There is disruption in the automotive industry and the consumer is largely to blame for the upheaval. Greater consumer input on product development, changing patterns of ownership and use of the vehicle, and an ecosystem that is enabling new paths to enterprise and creating fresh opportunities for collaboration both within and beyond the traditional car making industry are all playing their part. Taken together, it means the industry is changing in radical ways.
Speaking at this week’s Automotive Logistics Global conference in Detroit, Kalman Gyimesi, automotive marketing leader at IBM Analytics, said consumer power is creating a new dynamic in the design, manufacture and supply of vehicles. Citing a recent global study by IBM that canvassed 175 executives across the OEM, tier supplier and distribution sectors, Gyimesi said that 73% of executives expected more direct collaboration from consumers in the creation of the cars they wanted to buy. Furthermore, the majority of those executives also expected the trend for greater consumer involvement to drive collaboration with other industries in the search to satisfy consumers’ new demands.
Gyimesi said that 75% of executives across the automotive industry now expected participants from outside it to have a key role in automotive development. However, only 19% of the executives who took part in the study felt prepared for the changes that would redefine car production and supply by 2025.
Car buyers want a connected and more personalised experience with a digital “self-enabling vehicle” that has to be intuitive to use, said Gyimesi. The technology supporting intelligent vehicles is changing how people want to move around, which is feeding the appetite for new services.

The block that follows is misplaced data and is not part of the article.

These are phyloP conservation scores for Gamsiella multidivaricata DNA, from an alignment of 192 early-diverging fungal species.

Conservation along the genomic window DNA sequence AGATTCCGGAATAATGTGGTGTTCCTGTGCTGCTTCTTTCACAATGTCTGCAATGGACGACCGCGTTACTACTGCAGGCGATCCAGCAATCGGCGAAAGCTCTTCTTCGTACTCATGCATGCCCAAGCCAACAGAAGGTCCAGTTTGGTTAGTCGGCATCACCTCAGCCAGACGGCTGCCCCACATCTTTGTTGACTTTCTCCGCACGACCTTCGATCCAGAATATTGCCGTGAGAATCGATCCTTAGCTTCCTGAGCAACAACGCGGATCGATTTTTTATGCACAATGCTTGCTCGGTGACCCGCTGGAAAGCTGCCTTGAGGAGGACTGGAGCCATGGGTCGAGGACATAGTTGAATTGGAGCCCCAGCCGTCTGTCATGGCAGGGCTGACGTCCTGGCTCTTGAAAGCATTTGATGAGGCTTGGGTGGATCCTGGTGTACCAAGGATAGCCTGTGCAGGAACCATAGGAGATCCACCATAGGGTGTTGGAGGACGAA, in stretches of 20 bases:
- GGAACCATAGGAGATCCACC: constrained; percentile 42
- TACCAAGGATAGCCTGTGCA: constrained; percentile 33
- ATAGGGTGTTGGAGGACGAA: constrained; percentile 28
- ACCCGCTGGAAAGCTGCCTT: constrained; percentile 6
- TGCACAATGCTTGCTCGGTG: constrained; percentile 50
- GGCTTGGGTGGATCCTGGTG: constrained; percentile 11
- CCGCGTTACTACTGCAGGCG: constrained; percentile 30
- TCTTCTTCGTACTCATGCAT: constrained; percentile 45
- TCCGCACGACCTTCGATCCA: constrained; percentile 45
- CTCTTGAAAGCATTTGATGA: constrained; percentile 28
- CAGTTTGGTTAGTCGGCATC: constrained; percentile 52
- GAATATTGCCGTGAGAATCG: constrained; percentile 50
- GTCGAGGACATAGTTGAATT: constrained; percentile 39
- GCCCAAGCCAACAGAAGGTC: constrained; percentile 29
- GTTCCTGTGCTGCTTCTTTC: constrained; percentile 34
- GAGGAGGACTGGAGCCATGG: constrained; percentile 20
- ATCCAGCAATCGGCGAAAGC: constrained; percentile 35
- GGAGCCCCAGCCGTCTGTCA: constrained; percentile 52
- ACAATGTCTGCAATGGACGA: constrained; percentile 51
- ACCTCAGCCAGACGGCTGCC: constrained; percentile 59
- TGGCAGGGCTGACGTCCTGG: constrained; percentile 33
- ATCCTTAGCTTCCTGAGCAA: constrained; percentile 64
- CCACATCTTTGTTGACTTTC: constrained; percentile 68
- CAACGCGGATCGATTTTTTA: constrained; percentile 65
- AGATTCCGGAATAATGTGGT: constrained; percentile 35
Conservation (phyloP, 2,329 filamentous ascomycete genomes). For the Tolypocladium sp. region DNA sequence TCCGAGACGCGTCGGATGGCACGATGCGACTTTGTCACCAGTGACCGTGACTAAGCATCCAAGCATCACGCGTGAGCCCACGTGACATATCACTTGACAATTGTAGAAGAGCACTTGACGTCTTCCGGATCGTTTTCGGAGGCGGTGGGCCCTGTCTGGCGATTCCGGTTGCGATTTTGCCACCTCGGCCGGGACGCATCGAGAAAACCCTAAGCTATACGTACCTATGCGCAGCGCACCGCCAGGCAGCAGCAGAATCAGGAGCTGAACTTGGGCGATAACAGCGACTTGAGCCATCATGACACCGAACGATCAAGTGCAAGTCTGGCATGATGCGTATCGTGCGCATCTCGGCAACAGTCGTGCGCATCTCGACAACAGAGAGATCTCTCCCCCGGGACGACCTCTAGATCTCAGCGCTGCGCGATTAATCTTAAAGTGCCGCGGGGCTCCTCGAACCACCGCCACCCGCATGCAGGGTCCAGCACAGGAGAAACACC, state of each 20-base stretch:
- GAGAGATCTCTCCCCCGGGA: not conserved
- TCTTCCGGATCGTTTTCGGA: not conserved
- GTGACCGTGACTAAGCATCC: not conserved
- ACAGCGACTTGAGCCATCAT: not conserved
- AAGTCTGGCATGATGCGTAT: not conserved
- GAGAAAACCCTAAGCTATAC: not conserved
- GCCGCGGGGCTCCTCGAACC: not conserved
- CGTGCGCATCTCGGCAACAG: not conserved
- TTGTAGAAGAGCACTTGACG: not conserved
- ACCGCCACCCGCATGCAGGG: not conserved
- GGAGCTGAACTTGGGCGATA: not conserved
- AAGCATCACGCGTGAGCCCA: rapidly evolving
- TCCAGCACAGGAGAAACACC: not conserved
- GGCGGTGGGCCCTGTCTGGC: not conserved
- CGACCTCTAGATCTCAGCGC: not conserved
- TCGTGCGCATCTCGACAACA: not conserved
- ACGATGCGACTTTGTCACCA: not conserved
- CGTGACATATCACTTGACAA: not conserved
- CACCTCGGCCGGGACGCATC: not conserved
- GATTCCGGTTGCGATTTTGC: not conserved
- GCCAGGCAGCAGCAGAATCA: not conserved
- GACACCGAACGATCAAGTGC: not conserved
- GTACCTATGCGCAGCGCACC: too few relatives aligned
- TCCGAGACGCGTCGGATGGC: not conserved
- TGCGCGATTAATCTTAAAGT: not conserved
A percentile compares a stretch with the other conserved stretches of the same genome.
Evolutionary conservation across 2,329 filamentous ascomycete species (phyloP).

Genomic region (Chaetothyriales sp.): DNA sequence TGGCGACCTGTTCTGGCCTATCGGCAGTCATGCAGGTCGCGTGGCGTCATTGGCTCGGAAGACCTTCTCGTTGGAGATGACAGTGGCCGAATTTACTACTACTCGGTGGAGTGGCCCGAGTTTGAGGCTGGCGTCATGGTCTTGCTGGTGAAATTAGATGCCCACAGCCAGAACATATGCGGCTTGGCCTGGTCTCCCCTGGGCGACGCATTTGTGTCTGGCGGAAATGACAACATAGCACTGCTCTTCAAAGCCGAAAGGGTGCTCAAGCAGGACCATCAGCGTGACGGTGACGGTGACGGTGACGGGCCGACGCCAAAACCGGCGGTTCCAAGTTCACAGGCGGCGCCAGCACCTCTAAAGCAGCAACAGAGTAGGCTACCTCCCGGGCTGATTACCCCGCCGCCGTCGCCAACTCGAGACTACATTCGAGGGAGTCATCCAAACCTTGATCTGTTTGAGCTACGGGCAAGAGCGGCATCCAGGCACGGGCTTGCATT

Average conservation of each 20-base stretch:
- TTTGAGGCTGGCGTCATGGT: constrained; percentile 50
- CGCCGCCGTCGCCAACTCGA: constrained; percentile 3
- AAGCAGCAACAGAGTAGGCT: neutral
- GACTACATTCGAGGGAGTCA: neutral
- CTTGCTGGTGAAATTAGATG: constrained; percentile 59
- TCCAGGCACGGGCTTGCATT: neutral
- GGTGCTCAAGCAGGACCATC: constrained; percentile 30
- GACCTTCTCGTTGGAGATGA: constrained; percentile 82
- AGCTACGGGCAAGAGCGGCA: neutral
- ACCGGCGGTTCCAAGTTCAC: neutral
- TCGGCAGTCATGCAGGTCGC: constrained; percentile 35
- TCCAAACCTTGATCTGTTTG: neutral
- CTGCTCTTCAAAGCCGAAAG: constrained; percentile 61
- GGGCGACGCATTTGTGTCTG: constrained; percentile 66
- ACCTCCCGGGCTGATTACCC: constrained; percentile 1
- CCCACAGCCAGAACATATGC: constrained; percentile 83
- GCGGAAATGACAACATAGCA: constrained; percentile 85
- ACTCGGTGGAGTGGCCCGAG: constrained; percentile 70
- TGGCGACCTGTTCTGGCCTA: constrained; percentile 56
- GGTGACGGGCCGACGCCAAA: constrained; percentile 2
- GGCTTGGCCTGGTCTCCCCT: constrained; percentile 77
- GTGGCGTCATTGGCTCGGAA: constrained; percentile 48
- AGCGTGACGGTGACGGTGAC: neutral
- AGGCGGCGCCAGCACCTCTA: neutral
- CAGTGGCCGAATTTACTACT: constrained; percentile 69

Driverless vehicles are here in part, and will continue to develop and grow, something that Brad Jacobs, CEO of logistics provider, XPO Logistics, said was going to have “a huge and positive impact” on the industry – though not without addressing the risks related to cyber security (as the hacking of a Jeep Cherokee in US in June this year made clear).
The changes afoot in the industry are also going to cost plenty, according to Jacobs. “To prepare for disruption you have to innovate and spend hundreds of millions doing so,” he said. Jacobs said there needed to be greater consolidation in the industry because it was likely only to be the consolidated companies that could make the sort of investment required. “The logistics industry is one of the last industries that has not been consolidated but it is going that way,” he noted.
Brandon Mason, analyst at PwC Autofacts, agreed with Jacobs. “2015 will be a record year for tier supplier deal value. PwC is forecasting $48bn in closed transactions for the full year.”
He pointed out however that for all the talk of industry consolidation, there had not been much from the OEMs and there was not much to come. “It will remain highly diversified with little mergers and acquisitions activity.”
Another issue facing the industry is in determining the rate of adoption of new vehicles, including alternative powertrains, and autonomous vehicles. Mason said this is a big consideration from an investment perspective. While recognising that technology developments will grow in market share, and that urban areas will be where adoption would be fastest, Mason said the rate of adoption for that technology was “the big unknown”.
There was also the question of purchasing demographics in the US. With the average price of a vehicle at $33,000, and a rise in Federal tax expected over the next few years, there are questions over who will be able to afford to buy these ‘self-enabling’ vehicles. PwC forecasts that there will be 5% decline in US sales to 16.4m in 2018 (down from 17.1m this year). Industry consultant Bruce Arlinghaus, said the new technology would raise the price of a car further and shrink the buying market by making it inaccessible to the average car buyer, something that could risk the rate of adoption by killing it outright.
“If the crowd turns on you it goes from bad to disastrous in a very short time,” he warned.